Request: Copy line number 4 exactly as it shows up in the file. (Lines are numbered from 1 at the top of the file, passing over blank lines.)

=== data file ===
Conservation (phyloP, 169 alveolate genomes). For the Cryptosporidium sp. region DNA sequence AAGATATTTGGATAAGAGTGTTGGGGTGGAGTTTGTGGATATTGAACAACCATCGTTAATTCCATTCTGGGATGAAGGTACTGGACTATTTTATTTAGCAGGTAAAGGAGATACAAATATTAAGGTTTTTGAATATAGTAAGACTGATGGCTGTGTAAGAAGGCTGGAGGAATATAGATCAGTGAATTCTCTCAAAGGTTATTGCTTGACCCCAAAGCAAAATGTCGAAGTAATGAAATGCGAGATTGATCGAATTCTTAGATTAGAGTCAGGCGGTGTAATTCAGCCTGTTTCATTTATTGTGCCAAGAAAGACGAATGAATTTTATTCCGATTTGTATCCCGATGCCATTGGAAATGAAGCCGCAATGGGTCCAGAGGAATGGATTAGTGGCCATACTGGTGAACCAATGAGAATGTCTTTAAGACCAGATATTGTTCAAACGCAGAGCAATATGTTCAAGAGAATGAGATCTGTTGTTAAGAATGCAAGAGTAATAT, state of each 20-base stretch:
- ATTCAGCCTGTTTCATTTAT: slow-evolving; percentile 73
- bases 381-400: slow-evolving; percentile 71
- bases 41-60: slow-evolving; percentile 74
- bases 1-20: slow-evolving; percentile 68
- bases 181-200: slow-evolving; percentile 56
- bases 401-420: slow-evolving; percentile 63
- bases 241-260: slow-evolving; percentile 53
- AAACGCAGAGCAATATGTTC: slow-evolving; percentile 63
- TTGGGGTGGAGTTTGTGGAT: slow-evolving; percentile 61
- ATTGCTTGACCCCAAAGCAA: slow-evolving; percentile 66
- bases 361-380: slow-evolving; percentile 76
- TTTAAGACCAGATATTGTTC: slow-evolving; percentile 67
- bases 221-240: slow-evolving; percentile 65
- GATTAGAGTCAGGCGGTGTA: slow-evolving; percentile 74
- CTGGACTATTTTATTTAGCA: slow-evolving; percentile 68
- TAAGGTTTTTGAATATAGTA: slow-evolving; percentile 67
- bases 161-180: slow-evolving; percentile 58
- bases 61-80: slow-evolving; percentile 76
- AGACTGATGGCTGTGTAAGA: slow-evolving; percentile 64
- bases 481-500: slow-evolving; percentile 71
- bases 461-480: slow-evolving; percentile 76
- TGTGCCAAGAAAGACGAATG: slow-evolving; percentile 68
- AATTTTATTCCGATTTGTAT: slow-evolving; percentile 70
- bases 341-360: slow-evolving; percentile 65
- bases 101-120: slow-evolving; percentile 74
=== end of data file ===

- bases 41-60: slow-evolving; percentile 74